Lesson 25 Triangle ratios

Episode 2

Reasoning Resources: Triangle measurements from Episode 1, Worksheet 1 (A3/A2
size) or on OHT, plain paper (A4 and A3) Worksheet 2, Protractors, Calculators
Whole class preparation
Understanding that the tangent is a particular relationship between the opposite and adjacent sides of a right-angled triangle.

Finding experimental values for the tangent of the given angle. Noticing that the tangent ratio is independent of the size of the triangle.

Pairing and teachers’ support should help weaker pupils in measuring lengths by ruler, dividing by calculator and rounding, so that these do not prevent them from engaging with thinking about relationships.

Working out how to find the missing side, using ideas of ratio. Formulating different ways of thinking about the missing side. Deciding which way works best for themselves.

Explain that the tangent ratio is the relationship between the opposite and the adjacent sides. It is found by dividing the opposite by the adjacent. How many times will the adjacent fit into the opposite? If the opposite is smaller it will be a number less than one. Using the measurements from Episode 1, calculate the tangent of 30° for each triangle. Establish that the ratio is the same no matter which size of triangle is used.

Can you work out the tangents of different angles by drawing triangles?
Pair and small group work

Collating found values of tangents on a simple list allows recognition of pattern as well as cross checking.

Linking what they know about isosceles right-angled triangles to the work on tangent.
Assign each pair of pupils one of the angles 10°, 20°, 30°, ...,80°. Explain that they are going to draw a right-angled triangle with that angle (display the diagram on Worksheet 1) and with adjacent side 5 cm long. They then need to measure the opposite side and work out the tangent (to 1 d.p.) by dividing the opposite side by the adjacent side. You could organise the class so that at least two pairs of pupils work on each angle as a check. The larger angles are best worked out on A3 paper.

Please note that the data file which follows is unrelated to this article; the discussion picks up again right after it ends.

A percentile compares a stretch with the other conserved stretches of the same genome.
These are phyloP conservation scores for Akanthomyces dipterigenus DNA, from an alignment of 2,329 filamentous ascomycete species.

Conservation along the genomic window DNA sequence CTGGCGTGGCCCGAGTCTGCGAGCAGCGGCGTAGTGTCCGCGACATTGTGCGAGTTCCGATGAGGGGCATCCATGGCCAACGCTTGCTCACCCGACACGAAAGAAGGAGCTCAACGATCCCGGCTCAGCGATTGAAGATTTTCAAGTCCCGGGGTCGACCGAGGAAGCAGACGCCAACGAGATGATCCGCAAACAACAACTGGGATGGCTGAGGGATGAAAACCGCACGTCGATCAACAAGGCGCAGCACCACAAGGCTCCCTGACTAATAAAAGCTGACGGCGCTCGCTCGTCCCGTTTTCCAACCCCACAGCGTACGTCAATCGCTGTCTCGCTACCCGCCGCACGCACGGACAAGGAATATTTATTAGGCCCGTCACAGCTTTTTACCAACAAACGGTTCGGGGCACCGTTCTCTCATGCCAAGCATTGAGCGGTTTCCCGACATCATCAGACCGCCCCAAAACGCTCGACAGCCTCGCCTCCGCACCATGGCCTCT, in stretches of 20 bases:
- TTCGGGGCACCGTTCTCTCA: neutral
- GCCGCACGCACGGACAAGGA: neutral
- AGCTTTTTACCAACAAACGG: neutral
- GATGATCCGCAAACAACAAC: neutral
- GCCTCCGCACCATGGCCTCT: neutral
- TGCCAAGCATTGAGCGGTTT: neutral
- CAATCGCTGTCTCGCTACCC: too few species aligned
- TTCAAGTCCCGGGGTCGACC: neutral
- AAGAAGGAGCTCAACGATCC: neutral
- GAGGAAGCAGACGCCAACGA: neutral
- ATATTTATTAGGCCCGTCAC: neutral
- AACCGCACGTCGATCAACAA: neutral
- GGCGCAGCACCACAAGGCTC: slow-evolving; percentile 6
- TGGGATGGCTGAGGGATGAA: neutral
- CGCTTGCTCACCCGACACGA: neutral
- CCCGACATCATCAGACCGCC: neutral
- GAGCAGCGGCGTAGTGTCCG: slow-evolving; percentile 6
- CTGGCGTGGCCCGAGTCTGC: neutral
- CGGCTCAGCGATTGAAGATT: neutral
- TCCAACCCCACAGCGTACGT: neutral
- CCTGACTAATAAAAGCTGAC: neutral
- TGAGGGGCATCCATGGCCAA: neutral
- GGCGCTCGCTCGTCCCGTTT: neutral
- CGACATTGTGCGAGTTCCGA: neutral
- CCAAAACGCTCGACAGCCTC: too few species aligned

In pairs pupils work on their given angle. Accuracy in measuring angles and lengths are not emphasised.

Record the ratio for each angle in the table on Worksheet 1. Ask pupils to repeat for an adjacent side of length 10 cm, and encourage them to interpret the ratios, e.g.’a bit less than one, so the opposite side is only a bit shorter than the adjacent side’ and ‘nearly half” Record the ratios and repeat for an adjacent side 20 cm long. Check that pupils find the same ratio when the size of the triangle is doubled.
Whole class sharing and discussion

Recognising intuitively and putting in their own words how the range of values for the tangent ratio starts from 0, increases slowly, passes 1, then increases much more quickly.
Discuss the patterns in the tangent ratio table. Then hand out Worksheet 2 and ask the pupils to think about the questions, working in pairs. Encourage pupils to share their ideas:

  • What can we say about the tangent ratio as the angles get bigger?
  • 45° is not in the table - can you estimate what the tangent of 45° will be? Think about a right-angled triangle with an angle of 45° - what else can you tell me about it? How does this confirm that the tangent of 45° is 1?

    For most classes you could ask - What do you expect when the angle is 5°? 85°? 1°? 89°?

    Ask pupils to sketch such extreme angles in the largest triangle, to get a rough idea of how the tangent ratio behaves with angles nearer 0° and 90°.
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